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OpenSER Admin Course

Configuration Basics

Voice System SRL


http://www.voice-system.ro
http://www.openser.org
Configuration file
 it is a text file (only file-system storage supported)
 no native support for advanced text processing (like define,
include, etc), but very easy and simple to integrate with M4
 the file is loaded and processed only at startup (not used at
runtime)
 currently there is no support for re-loading the configuration file
at runtime – you need to restart the application; fortunately the
most changeable data is configured via DB, where reload is
possible.

Ex:
openser -f openser.cfg

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Config file structure

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configuration file format....

# global options
debug=9
fork=no
log_stderror=yes
listen=192.168.1.34:5060
.....

# module loading
mpath=”/usr/local/lib/openser/modules/”
loadmodule=”tm.so”
loadmodule=”registrar.so”
.....

# module parameters
modparam(“registrar”,”append_branches”,1)
modparam("tm", "fr_inv_timer", 30)
modparam("nathelper", "rtpproxy_sock", “/var/run/rtpproxy.sock”)
.....

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....configuration file format....

# initial request route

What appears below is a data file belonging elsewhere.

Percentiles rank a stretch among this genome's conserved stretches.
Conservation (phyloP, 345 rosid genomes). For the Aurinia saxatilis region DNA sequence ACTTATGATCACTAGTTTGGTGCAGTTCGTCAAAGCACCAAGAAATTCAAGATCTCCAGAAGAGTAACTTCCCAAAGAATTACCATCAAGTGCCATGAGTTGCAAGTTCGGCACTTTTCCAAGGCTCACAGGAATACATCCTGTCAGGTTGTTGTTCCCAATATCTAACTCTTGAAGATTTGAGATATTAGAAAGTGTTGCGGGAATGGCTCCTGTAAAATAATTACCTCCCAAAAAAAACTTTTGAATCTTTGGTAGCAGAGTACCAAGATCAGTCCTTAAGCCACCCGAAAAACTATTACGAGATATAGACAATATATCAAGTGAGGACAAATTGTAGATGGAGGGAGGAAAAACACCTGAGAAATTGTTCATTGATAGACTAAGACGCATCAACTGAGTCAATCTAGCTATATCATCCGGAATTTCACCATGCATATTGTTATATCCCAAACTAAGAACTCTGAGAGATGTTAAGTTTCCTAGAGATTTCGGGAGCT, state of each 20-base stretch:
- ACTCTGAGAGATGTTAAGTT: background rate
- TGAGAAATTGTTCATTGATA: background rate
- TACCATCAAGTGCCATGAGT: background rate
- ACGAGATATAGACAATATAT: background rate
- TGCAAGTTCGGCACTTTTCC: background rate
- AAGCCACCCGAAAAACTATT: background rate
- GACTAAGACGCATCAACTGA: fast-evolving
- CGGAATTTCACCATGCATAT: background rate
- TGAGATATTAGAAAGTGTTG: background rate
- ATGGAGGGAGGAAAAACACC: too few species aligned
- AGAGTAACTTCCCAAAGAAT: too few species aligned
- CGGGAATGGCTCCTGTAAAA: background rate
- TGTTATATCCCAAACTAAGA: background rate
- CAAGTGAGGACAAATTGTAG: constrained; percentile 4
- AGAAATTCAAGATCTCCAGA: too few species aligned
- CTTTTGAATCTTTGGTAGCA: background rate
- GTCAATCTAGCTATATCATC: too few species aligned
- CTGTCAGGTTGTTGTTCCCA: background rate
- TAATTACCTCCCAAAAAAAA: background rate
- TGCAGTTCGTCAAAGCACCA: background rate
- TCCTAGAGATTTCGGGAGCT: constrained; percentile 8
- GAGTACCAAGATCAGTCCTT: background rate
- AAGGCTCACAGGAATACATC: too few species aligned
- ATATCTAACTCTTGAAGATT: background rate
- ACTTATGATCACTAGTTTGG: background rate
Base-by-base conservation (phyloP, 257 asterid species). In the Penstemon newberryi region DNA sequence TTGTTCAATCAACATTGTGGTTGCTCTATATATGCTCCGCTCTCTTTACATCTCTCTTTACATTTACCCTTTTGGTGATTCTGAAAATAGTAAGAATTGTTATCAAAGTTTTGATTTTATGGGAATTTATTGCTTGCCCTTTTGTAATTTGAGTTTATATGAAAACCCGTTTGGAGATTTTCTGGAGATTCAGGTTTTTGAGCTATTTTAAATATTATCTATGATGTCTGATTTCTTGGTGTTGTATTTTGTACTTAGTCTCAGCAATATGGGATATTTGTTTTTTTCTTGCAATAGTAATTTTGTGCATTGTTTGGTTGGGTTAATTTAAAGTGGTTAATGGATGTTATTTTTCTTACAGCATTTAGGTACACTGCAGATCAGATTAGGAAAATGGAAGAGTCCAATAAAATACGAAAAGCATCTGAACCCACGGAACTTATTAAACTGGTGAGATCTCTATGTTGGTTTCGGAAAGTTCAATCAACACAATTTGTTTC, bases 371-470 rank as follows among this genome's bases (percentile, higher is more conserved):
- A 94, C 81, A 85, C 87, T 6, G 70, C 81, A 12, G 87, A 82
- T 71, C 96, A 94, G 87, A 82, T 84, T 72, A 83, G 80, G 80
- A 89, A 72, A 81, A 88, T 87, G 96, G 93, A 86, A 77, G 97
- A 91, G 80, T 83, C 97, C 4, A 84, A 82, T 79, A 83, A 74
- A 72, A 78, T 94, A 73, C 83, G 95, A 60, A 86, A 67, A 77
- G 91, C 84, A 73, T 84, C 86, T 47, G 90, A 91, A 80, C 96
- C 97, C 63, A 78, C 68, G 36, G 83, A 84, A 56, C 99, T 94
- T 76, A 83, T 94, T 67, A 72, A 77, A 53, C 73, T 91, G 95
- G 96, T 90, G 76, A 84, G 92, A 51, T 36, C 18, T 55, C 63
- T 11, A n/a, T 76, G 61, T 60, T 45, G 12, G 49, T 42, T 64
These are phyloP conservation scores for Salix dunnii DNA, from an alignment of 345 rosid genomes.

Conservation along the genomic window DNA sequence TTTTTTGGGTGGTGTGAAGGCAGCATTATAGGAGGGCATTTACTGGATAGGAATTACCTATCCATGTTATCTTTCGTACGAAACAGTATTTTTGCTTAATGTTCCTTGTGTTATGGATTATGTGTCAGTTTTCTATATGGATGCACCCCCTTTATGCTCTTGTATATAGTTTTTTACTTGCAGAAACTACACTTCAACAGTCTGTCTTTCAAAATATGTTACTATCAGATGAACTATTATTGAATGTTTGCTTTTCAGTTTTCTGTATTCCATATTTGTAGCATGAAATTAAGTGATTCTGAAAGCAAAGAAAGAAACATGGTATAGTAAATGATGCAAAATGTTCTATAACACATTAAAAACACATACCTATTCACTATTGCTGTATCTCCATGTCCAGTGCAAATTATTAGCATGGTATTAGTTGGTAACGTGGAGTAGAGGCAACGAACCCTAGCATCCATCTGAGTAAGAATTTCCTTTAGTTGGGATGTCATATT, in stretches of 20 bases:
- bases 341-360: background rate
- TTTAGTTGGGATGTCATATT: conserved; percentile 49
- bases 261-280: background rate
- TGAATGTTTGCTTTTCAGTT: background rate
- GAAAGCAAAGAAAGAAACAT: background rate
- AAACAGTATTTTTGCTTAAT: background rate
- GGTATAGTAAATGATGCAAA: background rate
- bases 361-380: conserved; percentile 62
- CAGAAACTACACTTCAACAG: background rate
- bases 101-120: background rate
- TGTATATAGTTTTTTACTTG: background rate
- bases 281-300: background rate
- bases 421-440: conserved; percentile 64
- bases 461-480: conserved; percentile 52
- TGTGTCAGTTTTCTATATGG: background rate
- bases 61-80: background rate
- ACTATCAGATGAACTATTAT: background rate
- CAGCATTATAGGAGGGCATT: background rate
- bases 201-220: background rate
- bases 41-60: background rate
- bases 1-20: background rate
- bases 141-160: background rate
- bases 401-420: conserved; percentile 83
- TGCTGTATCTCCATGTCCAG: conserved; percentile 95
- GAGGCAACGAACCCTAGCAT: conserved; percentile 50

route{
.....
if (route(1)) {
}
.....
route(x);
}
# additional routes – can be invoked from any other route
route[1]{
if (uri=~”sip:[0-9]+@”) {
return(1); # return true on the above route
} else if (uri=~”sip:[a-zA-Z]+@”) {
return(-1); # return false
}
sl_send_reply(“400”,”Bad URI”);
exit;
}
......

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....configuration file format

route[x]{
t_on_reply(“1”);
t_on_failure(“1”);
t_relay();
exit
}
# onreply routes – triggered by TM each time a reply is received; no routing is available
onreply_route[1]{
xlog(“”,”reply received from $si (method=$rm)\n”)
if (method==”INVITE” && nat_uac_test(“1”))
fix_nated_contact();
}
# failure routes – triggered by TM each time a negative final reply is elected;
failure_route[1]{
if (t_check_status(“486”)) {
append_branch(“sip:192.168.2.77:5060”)
t_relay();
}
}

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Global options...

Options that controls the core and all modules. Most relevant:

 Listen interfaces
listen=udp:192.168.2.2:5060
listen=tcp:192.168.2.3:5066 #requires TCP support
listen=tls:192.168.2.3 #requires TLS support; TLS default port is 5061

 Logging
debug=3 #logging level
memlog=3 #log level for memory related debugging
log_stderror=no #use syslog and not standard error